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Breast Implant Expert and Consumer Working Groups

24 January 2020

The Breast Implant Expert Working Group (initially known as an advisory panel) was established in 2016 following reports of breast implant associated anaplastic large cell lymphoma (BIA-ALCL). The working group aims to provide clinical advice on breast implant and tissue expander medical devices to the Therapeutic Goods Administration (TGA), including advice on BIA-ALCL. The working group is made up of plastic surgeons, cosmetic surgeons, breast-cancer surgeons, cancer epidemiologists, data analysts, public health practitioners and consumers. The group's advice is published on our website

Renewal of nominations for a representative from the expert working group stakeholder organisations will be sought in 2020.

A Breast Implant Consumer Working Group was also established in 2019 to provide advice and insights from a consumer's perspective. This working group is made up of women who have experienced BIA-ALCL, women with breast implants or those people supporting women with breast implants, representatives from the Consumer Health Forum of Australia, Breast Cancer Network Australia, and Cancer Council Australia.

4 December 2019: Update - Consumer working group teleconference

The TGA held a teleconference with its breast implant consumer working group on 4 December 2019 to seek feedback on the patient information leaflets that are being developed by manufacturers of breast implant devices. The patient information leaflets are required to be available to patients by 14 February 2020 as a result of regulatory action taken by the TGA. These leaflets are intended to assist in increased awareness of the risks associated with these devices.

Feedback from the consumer working group will be provided to sponsors of the breast implant devices to ensure the leaflets are fit for purpose with regard to the language being used and information included.

Previous updates

The Breast Cancer Network Australia and Cancer Council Australia, together with the TGA hosted a breast implant consumer forum and Breast Implant Expert Working Group meeting on 2 October 2019.

The consumer forum was attended by a number of patients representing women with breast implants or supporting women with breast implants including patients who had experienced BIA-ALCL. Representatives from the Consumer Health Forum of Australia, Australian Breast Device Registry, Macquarie Research Group, Australian Society of Plastic Surgeons, Breast Surgeons of Australia and New Zealand, Australasian College of Cosmetic Surgery, and the Australian Commission on Safety and Quality in Health Care also attended.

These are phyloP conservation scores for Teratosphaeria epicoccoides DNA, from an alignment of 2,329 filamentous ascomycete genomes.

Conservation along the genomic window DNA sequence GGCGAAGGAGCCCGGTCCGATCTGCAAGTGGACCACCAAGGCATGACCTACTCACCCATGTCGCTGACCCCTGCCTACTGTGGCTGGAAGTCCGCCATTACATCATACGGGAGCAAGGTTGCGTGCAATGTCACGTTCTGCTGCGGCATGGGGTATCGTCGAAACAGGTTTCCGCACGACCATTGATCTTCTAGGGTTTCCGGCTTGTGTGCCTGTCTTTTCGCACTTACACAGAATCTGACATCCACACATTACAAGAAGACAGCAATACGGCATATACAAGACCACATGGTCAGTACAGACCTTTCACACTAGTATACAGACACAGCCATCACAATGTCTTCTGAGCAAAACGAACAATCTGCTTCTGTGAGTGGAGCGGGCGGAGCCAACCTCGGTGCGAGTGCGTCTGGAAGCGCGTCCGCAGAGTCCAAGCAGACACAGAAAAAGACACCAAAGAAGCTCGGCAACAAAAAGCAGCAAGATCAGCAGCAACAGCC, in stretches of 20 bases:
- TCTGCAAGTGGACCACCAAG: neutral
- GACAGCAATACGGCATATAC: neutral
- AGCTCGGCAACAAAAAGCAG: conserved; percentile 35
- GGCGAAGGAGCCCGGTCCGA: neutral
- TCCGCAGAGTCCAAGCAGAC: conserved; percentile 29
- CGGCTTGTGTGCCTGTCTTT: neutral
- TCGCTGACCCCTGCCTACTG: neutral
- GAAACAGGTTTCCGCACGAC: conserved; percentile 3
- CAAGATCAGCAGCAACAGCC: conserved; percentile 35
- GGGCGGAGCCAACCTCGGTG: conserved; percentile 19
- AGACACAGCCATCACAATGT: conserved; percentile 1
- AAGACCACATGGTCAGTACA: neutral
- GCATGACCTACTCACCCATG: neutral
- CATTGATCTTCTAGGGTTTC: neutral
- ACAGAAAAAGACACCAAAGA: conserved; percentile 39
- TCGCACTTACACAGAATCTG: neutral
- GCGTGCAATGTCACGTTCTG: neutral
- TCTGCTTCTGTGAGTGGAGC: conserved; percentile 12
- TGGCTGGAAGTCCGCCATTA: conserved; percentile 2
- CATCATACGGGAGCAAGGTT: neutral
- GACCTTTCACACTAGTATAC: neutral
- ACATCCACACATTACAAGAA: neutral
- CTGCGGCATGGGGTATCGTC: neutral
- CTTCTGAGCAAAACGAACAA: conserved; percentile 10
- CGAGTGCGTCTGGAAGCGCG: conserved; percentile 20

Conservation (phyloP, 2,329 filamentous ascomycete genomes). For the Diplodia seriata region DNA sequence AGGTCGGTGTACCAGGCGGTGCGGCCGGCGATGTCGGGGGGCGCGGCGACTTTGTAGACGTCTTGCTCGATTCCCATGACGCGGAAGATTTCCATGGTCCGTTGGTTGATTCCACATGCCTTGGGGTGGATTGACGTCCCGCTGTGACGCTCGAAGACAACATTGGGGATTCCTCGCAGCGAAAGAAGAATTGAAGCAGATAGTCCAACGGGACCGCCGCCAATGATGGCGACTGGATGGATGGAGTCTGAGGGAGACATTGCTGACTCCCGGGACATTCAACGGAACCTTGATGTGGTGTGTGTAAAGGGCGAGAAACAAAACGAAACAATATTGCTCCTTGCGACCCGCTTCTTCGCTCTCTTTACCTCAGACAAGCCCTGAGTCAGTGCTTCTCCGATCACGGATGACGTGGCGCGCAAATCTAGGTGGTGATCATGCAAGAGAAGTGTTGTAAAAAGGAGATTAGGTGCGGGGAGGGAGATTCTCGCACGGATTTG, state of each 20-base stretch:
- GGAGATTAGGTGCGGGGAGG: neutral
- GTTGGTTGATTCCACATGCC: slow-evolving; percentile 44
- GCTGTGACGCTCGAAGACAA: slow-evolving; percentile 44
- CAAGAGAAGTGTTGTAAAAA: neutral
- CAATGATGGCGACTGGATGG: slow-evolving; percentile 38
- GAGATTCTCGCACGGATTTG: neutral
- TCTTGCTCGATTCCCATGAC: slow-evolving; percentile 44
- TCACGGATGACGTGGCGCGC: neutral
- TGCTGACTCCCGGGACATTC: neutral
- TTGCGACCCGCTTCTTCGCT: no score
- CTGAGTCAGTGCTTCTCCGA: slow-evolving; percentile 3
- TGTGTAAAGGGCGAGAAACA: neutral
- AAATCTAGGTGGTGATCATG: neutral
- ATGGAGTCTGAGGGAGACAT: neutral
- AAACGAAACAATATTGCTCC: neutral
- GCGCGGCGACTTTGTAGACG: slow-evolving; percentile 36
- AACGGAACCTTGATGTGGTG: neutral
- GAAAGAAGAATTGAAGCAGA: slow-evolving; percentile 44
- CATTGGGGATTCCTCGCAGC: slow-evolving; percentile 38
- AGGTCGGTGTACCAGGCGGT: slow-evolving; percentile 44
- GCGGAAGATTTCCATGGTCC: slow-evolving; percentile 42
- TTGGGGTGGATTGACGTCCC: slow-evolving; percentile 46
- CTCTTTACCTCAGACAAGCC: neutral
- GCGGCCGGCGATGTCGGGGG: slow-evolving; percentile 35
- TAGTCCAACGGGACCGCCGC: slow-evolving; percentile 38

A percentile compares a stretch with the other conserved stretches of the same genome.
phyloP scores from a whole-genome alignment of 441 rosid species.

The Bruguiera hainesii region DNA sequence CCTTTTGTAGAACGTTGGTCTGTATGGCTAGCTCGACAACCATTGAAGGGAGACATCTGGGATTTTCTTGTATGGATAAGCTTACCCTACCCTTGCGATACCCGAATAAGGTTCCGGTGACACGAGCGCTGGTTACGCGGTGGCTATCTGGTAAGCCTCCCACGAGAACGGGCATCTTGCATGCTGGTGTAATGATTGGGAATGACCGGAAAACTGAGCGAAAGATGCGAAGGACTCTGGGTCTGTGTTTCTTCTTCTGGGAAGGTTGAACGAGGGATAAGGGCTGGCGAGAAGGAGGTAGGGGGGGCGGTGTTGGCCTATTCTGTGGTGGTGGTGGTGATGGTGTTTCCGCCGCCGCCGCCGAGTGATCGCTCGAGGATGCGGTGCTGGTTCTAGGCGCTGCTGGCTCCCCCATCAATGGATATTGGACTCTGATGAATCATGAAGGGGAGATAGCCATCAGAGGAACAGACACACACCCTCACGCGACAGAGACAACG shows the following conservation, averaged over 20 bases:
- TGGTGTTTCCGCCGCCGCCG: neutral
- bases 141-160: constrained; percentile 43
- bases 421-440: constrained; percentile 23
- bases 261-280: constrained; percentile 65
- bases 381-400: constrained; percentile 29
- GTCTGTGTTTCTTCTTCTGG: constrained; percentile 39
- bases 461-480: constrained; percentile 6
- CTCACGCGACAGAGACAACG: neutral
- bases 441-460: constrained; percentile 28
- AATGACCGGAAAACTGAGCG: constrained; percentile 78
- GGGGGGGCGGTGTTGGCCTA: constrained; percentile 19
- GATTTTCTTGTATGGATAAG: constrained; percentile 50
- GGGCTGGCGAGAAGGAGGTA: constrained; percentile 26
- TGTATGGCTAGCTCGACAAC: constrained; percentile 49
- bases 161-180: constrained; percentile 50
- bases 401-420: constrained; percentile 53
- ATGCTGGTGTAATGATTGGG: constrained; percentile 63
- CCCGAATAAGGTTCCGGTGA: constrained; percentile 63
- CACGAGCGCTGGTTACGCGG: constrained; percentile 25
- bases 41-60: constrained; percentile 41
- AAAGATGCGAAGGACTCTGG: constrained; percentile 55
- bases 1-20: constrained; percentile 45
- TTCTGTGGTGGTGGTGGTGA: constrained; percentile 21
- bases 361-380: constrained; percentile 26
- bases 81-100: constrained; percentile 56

The discussion focussed on the information available to consumers with an aim to identify the gaps in the information and where improvements are needed.

Issues identified by consumer advocates as being of major concern included:

  • Inconsistent, or lack of, consent processes
  • Indications for removal of breast implants
  • Costs for removal of breast implants
  • Identification of surgeons with qualifications and experience to perform explant surgery and
  • Availability of accurate and consistent information on BIA-ALCL and patient options for both symptomatic and asymptomatic women.

Following this meeting, the Breast Implant Expert Working Group met to discuss the TGA's recent regulatory actions, identify future work required in the area of BIA-ALCL, an ongoing monitoring framework for breast implants, and provision of information to consumers.

The immediate action items for the TGA included:

  • Consulting with consumer groups regarding Patient Information Leaflets
  • Providing information about the Australian Breast Device Registry to the various consumer groups so they can to circulate to their members and include information about the registry on the TGA website
  • Ensuring information relating to BIA-ALCL is circulated and made available via multiple methods
  • Liaising with other areas within the Commonwealth Health Department regarding rebates for surgery
  • Providing clear information particularly around legacy implants on the website and
  • Considering an approach to lifelong surveillance.